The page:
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22nd February 2019

Students with outstanding tuition fees denied accessing exam results

SALC students’ exam results were released on 22nd February, although those with a ‘negative service indicator’ could not view them
Students with outstanding tuition fees denied accessing exam results
Photo: Joe Sandler-Clarke

Students that owe outstanding tuition fees owed to the University of Manchester will be prevented from viewing the results of their January exams, it has been confirmed.

An email was sent out revealing that students with a ‘negative service indicator’ on their record would be unable to access results on the online system.

The restriction applies to students from the School of Arts, Languages, and Culture (SALC), who have their marks published online on 22nd February.

It remains unclear as to whether students would be able to request collection of their exam results in-person. The email advised contacting the Credit Control Team for further assistance with the issue.

The move to withhold results has stirred controversy, with widespread frustration that financial constraints could prevent students from continuing with their university work as normal.

While possibly seen as an effective way of assuring that unpaid fees are collected, many will argue that universities should be supportive of students who cannot as the financial hardship of university life may make additional costs difficult to pay.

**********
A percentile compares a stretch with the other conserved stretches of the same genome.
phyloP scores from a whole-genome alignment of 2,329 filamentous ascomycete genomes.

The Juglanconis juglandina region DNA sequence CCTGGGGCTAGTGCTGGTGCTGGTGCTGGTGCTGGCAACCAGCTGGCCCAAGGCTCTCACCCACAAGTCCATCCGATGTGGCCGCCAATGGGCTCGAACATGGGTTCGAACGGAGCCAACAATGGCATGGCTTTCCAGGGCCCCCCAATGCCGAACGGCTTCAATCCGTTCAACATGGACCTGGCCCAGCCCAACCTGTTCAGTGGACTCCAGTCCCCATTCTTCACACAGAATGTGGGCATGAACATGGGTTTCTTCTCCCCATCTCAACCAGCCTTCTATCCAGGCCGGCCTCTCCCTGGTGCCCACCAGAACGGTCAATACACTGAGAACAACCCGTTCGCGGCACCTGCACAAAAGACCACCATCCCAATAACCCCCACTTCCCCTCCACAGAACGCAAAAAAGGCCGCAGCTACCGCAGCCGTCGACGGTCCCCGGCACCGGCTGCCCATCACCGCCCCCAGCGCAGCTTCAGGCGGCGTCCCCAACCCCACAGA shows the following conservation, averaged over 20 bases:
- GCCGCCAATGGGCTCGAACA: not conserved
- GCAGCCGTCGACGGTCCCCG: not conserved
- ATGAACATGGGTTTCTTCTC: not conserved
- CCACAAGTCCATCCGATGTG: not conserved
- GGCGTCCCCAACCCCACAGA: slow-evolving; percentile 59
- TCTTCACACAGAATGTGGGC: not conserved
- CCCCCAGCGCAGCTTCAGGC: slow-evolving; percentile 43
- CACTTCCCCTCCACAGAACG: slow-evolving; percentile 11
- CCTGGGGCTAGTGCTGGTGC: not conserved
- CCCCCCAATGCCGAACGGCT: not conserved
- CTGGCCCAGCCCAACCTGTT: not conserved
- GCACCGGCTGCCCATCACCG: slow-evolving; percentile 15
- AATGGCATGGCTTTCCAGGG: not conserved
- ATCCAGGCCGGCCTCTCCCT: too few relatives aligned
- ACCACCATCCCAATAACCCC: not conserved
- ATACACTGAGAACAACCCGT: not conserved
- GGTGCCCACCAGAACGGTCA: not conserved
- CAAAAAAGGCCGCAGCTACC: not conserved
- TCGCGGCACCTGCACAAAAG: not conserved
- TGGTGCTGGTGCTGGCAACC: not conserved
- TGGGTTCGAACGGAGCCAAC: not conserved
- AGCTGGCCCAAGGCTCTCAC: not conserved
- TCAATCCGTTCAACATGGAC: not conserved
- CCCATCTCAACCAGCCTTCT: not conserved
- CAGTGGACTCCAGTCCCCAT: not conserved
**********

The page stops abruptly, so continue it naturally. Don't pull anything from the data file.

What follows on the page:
Back in September, it was revealed that the average student loan falls short of average university living expenses by around £141.83 per month.

It also appears that those with fines could be unfairly disadvantaged by missing the period for written exam feedback, that lasts from 25th February to 8th March.

A third-year English Literature with Creative Writing student, who wished to remain unnamed, raised concern over the effect the withholding of results could have on final years applying for postgraduate programmes: “I know a lot of my friends are considering applying for Masters courses, and exam results are very important because most Masters courses give conditional offers based on 3rd year exam results.


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